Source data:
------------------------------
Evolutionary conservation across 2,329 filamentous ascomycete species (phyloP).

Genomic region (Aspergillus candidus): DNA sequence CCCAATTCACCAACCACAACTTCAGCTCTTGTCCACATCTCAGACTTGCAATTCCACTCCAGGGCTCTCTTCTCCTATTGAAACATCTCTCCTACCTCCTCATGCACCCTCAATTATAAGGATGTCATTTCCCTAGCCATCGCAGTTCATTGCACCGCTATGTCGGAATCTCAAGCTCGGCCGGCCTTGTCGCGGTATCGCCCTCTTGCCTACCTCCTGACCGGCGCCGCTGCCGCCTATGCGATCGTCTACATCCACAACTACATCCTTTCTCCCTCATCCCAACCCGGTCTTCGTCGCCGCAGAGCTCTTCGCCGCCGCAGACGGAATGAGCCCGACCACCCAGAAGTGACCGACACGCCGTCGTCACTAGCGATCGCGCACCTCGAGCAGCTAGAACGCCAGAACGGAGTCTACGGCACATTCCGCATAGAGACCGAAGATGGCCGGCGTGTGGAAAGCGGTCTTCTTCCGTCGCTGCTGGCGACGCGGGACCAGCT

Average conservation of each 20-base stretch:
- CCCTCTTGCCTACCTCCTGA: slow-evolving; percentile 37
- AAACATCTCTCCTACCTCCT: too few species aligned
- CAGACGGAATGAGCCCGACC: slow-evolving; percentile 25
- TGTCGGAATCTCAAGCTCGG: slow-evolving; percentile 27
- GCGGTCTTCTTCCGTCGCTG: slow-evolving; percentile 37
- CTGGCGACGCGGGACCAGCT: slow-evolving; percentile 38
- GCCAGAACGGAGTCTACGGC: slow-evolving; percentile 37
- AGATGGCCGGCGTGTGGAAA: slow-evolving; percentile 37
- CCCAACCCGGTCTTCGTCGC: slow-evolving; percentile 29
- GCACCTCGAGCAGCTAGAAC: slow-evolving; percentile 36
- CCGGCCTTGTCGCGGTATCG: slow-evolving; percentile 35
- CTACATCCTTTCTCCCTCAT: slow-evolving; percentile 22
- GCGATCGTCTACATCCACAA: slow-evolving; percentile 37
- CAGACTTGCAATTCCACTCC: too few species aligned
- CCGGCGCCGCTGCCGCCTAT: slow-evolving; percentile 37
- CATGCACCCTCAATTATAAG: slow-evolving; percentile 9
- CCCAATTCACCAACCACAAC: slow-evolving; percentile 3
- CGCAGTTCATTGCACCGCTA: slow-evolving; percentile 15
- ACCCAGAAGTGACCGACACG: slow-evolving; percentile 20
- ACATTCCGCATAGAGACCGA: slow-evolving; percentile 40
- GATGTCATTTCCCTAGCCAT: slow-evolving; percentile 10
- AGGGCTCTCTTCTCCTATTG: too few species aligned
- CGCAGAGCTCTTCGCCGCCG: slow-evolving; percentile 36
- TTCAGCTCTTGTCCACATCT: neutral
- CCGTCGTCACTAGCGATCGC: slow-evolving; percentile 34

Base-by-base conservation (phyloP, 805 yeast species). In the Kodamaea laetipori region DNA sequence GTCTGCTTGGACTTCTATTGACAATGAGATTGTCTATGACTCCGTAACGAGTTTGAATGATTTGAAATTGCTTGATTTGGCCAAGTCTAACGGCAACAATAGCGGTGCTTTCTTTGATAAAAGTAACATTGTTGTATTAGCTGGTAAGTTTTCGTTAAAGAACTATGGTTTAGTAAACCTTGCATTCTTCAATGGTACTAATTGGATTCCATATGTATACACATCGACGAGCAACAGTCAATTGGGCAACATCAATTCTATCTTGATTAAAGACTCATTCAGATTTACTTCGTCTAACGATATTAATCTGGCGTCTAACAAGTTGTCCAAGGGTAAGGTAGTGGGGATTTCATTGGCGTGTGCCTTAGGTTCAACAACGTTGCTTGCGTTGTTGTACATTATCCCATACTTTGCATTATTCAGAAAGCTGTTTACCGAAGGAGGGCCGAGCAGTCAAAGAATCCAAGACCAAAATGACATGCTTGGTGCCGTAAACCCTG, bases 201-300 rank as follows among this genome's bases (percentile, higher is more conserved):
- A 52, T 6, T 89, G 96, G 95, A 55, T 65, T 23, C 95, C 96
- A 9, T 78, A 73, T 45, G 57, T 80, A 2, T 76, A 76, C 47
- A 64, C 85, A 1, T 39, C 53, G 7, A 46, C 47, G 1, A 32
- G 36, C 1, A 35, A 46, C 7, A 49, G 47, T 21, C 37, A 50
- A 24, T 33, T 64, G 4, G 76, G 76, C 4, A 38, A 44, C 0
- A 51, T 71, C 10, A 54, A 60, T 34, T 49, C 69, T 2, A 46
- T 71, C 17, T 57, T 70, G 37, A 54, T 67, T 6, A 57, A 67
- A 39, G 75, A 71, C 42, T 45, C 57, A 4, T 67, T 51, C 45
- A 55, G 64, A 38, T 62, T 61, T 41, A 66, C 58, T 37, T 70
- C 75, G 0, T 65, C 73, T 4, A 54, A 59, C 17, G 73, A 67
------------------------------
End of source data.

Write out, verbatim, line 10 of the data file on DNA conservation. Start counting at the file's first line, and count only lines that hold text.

- GCCAGAACGGAGTCTACGGC: slow-evolving; percentile 37